Productivity and GDP per capita in France, base 100 in 1950


One can imagine what the French people’s reaction was when in 1995, Prime Minister Alain Juppé presented his plan to align pensions of some public professions (with more favorable conditions) to those of the private sectors (with less favorable conditions). The “glorious thirty” are over, Margaret Thatcher and Ronald Reagan opened the way for a less interventionist State, and France starts taking on this new trend. Three weeks of strike follow the announcement, with more than 2 million protesters in the streets, Juppé decides to back down on his announcements around pensions. It is in 2003 that a similar reform is passed, the Fillon reform. Even with a social movement of the same magnitude, labor unions finally agree to let the reform pass after softening some aspects of it. From this moment on, the system has been revised a few times by successive governments, resulting in a net increase in the contribution period for French workers.


This more historical analysis brings us to the French people’s relationship with labor. Indeed, there was this idea they would live a more comfortable life than their parents, have more free time, and dedicate the end of their life to grandchildren, charity, or traveling. The frustration is thus big as France realizes year after year this won’t be the case. As it is known some previous governments withdrew their reforms in the past, mobilization is now coordinated and intense whenever the words “pension reform” are heard.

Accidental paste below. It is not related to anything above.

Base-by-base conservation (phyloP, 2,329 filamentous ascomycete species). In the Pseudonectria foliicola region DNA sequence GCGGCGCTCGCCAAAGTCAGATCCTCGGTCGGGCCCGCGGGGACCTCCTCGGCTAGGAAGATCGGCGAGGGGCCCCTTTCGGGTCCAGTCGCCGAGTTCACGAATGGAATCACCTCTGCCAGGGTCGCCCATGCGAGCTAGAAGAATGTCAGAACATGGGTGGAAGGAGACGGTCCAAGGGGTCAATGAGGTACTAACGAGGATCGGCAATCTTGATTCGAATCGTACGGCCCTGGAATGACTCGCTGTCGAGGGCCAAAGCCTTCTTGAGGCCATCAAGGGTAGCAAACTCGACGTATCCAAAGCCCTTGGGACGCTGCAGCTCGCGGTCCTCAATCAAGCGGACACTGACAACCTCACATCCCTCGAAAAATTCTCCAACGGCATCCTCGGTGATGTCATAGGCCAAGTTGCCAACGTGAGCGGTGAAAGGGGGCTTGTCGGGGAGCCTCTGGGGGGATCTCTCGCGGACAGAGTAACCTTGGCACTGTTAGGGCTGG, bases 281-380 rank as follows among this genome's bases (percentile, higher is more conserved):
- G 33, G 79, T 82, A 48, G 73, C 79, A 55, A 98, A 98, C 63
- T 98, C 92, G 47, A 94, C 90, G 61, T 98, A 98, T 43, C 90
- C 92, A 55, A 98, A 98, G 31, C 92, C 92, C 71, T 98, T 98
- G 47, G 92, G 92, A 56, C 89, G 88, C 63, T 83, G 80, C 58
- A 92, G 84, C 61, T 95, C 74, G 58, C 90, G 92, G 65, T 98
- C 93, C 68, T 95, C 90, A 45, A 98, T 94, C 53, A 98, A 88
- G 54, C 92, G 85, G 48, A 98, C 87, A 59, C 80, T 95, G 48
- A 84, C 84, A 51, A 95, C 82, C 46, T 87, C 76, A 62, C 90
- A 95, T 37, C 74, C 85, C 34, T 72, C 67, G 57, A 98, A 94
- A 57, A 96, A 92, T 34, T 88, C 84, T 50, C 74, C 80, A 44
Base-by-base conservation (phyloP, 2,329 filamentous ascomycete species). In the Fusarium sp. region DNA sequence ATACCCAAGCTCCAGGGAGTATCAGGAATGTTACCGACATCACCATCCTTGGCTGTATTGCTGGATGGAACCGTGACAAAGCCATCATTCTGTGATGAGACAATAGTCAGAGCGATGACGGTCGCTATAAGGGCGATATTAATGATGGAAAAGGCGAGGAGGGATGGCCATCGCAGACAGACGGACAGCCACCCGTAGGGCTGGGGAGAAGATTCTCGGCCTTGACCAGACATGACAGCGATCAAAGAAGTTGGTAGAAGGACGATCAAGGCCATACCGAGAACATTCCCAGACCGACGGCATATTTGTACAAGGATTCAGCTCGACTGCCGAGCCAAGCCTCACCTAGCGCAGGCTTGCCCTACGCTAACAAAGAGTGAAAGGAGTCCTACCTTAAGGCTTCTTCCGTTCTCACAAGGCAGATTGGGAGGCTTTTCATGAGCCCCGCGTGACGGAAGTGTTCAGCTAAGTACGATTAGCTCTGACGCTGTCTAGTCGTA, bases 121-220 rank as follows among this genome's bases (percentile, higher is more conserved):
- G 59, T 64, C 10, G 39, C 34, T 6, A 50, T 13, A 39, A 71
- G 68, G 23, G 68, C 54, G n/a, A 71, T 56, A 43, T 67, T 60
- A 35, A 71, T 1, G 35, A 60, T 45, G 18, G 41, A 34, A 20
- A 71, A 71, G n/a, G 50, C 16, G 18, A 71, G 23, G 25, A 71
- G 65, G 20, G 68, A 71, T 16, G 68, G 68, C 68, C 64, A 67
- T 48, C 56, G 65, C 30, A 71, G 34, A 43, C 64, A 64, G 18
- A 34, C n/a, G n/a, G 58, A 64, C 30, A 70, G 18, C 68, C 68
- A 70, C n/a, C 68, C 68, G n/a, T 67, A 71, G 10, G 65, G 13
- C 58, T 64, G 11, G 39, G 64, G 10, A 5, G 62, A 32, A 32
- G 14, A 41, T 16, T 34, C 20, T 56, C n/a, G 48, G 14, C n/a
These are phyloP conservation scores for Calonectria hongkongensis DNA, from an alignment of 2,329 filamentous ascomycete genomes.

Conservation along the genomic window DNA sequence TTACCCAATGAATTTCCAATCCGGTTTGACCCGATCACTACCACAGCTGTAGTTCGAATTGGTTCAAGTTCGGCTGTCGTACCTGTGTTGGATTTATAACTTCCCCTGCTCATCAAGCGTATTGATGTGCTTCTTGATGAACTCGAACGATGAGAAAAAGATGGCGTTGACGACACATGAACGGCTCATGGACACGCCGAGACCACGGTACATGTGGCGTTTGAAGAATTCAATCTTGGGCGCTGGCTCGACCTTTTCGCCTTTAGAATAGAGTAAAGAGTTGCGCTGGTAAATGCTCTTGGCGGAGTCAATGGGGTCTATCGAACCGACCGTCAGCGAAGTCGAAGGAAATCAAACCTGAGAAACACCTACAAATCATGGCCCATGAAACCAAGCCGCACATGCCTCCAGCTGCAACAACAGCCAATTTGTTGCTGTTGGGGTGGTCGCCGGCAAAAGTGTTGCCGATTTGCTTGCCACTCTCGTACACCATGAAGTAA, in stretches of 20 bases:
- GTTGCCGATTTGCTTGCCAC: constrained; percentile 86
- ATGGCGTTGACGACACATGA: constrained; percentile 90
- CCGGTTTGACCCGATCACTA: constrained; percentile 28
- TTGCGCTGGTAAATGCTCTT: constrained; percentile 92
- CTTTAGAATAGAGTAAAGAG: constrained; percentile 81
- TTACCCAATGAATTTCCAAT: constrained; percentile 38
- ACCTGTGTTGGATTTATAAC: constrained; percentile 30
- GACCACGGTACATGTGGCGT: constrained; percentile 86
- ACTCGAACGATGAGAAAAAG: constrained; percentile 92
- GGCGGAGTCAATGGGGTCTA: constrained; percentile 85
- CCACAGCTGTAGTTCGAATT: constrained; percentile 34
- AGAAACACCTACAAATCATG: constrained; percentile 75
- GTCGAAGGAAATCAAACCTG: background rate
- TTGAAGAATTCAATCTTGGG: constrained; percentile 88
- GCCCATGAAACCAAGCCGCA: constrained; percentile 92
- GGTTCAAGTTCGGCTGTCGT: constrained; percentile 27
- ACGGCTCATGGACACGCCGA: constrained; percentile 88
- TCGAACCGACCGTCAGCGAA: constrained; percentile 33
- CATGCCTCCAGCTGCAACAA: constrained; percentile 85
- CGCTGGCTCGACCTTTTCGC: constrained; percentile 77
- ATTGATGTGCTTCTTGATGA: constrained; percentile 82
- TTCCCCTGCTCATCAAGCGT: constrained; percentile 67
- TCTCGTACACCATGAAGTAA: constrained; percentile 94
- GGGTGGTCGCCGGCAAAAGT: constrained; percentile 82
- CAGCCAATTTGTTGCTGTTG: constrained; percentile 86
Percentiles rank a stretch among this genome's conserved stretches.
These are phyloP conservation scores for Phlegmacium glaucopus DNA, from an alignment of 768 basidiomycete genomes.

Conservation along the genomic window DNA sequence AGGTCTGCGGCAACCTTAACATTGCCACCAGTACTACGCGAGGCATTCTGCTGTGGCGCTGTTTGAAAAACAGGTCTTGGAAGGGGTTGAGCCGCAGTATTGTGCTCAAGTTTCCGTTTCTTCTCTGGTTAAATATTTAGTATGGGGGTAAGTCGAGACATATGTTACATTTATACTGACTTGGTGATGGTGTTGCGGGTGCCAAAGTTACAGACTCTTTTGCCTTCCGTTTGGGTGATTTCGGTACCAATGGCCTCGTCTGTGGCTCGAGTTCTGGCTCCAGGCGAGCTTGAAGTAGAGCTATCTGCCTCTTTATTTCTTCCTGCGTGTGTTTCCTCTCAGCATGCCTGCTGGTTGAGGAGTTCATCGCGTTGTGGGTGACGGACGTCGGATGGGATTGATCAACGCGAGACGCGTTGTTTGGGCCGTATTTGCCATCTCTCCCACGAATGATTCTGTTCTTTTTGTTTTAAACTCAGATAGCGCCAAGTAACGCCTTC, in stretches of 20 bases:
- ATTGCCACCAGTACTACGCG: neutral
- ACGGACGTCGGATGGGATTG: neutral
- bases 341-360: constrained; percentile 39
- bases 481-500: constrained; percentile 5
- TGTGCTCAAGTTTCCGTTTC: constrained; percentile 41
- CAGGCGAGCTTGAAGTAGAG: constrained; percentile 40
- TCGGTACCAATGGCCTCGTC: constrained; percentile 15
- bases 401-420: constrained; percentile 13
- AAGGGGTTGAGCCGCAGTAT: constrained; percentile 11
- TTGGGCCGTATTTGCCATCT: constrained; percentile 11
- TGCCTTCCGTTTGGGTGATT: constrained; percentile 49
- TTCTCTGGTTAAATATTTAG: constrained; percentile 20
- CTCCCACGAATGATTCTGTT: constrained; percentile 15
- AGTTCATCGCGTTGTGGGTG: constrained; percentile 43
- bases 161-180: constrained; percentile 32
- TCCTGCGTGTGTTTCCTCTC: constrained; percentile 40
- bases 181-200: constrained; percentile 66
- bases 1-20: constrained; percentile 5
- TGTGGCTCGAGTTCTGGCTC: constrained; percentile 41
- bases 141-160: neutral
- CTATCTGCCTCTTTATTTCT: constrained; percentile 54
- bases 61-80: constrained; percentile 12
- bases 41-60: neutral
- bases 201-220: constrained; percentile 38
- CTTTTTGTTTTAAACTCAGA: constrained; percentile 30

Another factor explaining the strong opposition is the fact that most people have good reasons to be against it. Both left and far-right parties are opposed to these measures; the former because of an attachment to Welfare State, and for the latter, mainly to gain the support of the masses. Except the upper class that can already sustain itself with no financial support, these reforms affect everyone; whether young or old, no matter the industry, no matter the gender. To be precise, the 2023 reform does not affect genders equally; some members of the government even admitted it was “slightly unfair to women.” Indeed, the raise of the retirement age is linked to issues such as life expectancy of poorer people, gender equality, as well as working conditions. Also, as most of the population is against the reform, some talk about a “Democracy crisis”. These various debates lead to what is called “convergence des luttes”, a concept related to the fact that these reforms can worsen many broader social injustices. In recent protests, the question of the climate crisis was also raised as young people claim they will not be able to enjoy their last years peacefully, the climate getting worse and worse.


To conclude, these reforms are for French people much more than about retirement age, they also are about French history, democracy, gender equality, solidarity across generations, the meaning of work, or more recently about climate justice.